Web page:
Question: An interesting question came up at the fish cleaning station concerning an actual trip. This was sport fishing, not commercial or commercial passenger. There is one boat that holds three people, including the captain. The scenario is the captain goes out ocean fishing with fisherpersons A and B, and returns with full limits of salmon (6). The captain drops off both people and picks up fisherperson C. Can the boat still fish with two rods under the boat limits rule, or are they limited to one rod as the captain has already caught his fish earlier in the day? The consensus at the table was he would be at risk of a violation. (David G.)

Answer: No. They can both fish until the last fisherman’s bag limit is filled (CCR Title 14, section 27.60(c)). While the skipper can still only take one bag limit per day, under a boat limit, the skipper is not done until the fishing trip is completed when he returns for the day. Boat limits apply to all species except sturgeon.

How to follow the number of tags currently sold?
Question: Is there a way to follow how many bear and deer tags have currently been sold? Can you tell me how many have been sold so far this year? Is there a public record or data somewhere? (Norm G.)

Answer: Yes, the deer tag seasons and tag quotas adopted by the Fish and Game Commission are posted online at: www.dfg.ca.gov/wildlife/hunting/deer/tags/index.html. In addition, a daily list of the current available deer tags is posted at: www.dfg.ca.gov/licensing/. There is no bear tag quota, but the season is monitored by the number of bears reported taken. Bear season runs through Dec. 29, or until 1,700 bears are reported taken. If 1,700 bears are harvested before Dec. 29, CDFW will immediately close the season early. For daily updates on the number of reported bear harvested, please visit our website at: www.dfg.ca.gov/wildlife/hunting/bear/harvest.html.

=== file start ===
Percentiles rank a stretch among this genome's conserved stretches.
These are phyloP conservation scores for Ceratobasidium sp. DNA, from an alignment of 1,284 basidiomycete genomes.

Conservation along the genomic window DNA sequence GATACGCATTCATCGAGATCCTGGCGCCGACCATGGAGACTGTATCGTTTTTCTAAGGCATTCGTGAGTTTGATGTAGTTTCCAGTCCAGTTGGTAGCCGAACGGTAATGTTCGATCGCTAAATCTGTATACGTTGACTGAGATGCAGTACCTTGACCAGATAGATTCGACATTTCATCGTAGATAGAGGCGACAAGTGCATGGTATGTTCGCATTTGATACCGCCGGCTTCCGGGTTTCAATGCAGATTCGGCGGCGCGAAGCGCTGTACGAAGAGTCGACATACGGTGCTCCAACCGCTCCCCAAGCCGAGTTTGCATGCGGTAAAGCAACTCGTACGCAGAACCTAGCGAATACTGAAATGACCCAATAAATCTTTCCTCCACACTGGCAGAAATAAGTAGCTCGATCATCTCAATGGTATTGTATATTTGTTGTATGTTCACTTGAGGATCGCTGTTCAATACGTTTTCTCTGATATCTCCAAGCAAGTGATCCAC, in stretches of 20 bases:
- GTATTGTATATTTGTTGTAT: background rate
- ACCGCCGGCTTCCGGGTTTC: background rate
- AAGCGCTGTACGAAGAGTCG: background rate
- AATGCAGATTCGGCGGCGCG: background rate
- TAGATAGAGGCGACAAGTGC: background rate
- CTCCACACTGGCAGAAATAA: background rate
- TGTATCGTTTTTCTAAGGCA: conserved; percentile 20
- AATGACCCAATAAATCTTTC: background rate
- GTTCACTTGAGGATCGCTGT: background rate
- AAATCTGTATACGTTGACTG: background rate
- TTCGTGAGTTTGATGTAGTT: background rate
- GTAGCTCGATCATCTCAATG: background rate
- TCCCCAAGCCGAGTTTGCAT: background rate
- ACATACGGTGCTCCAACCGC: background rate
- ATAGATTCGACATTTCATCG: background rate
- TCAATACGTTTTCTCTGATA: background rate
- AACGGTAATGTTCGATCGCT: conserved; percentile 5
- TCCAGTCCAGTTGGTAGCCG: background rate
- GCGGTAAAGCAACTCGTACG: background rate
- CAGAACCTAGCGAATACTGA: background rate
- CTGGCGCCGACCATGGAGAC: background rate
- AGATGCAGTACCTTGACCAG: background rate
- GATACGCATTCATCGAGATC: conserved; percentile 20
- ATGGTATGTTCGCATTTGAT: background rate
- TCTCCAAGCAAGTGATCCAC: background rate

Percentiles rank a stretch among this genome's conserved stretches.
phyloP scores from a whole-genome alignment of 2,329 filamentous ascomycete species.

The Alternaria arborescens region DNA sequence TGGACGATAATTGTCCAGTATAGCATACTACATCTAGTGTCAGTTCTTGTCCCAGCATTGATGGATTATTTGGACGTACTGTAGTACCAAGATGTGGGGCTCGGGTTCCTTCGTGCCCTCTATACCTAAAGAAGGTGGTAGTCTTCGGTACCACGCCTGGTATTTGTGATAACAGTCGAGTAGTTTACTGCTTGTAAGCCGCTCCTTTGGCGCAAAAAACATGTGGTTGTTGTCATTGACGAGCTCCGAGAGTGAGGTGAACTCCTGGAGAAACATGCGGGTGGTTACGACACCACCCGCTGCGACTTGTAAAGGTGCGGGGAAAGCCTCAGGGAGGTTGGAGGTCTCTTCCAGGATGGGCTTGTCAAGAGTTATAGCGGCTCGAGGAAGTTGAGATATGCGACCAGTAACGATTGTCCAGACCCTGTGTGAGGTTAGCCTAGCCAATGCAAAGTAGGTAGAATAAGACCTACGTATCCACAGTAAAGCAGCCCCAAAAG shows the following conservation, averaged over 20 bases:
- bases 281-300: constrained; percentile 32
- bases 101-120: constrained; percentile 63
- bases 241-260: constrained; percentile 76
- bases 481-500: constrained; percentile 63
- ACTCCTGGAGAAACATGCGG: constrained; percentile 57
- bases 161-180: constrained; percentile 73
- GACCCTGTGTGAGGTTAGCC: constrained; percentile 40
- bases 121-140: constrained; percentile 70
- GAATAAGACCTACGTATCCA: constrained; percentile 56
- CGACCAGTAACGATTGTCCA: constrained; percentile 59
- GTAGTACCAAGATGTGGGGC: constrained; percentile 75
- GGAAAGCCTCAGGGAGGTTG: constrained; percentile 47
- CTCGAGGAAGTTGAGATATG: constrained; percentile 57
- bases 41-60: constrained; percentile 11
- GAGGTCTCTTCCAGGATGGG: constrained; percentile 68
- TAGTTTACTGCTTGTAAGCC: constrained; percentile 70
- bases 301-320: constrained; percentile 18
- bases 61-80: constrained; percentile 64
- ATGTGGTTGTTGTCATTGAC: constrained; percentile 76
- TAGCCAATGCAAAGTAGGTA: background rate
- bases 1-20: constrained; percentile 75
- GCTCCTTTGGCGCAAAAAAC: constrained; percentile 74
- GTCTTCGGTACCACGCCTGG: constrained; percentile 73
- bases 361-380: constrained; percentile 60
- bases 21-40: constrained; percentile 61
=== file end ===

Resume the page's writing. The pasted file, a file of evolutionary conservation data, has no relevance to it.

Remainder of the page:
Garden destroyers
Question: I have cottontail rabbits, gophers and rats that are destroying my garden and property. Do I need a license to shoot them on my private property? (Rodger D.)

Answer: Landowners and their tenants are not prohibited from taking cottontail rabbits, gophers or rats that are damaging their crops, gardens or ornamental plants (Fish and Game Code, section 4186 and CCR Title 14, section 472(a)). However, you should check with your local police department or sheriff to determine whether you may discharge a firearm where you live.

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Carrie Wilson is a marine environmental scientist with the California Department of Fish and Wildlife. While she cannot personally answer everyone’s questions, she will select a few to answer each week in this column. Please contact her at Cal.Outdoors@wildlife.ca.gov.

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Any Difference Between Baiting vs. Attractants?

The use of any substance (real or artificial) that is capable of attracting an animal to an area, and when used causes the animal to feed (on the substance), is prohibited. (Photo by Carrie Wilson)

Question: What are the differences between baiting and attractants? I know baiting is illegal but was curious about attractants. What qualifies something as an attractant? Can you please define and differentiate? (Josh L.)

Answer: There is no difference … bait is an attractant and an attractant is bait.

No specific definition is provided in Fish and Game laws for these terms, but the definition of “baited area” in the California Code of Regulations Title 14, section 257.5 is helpful.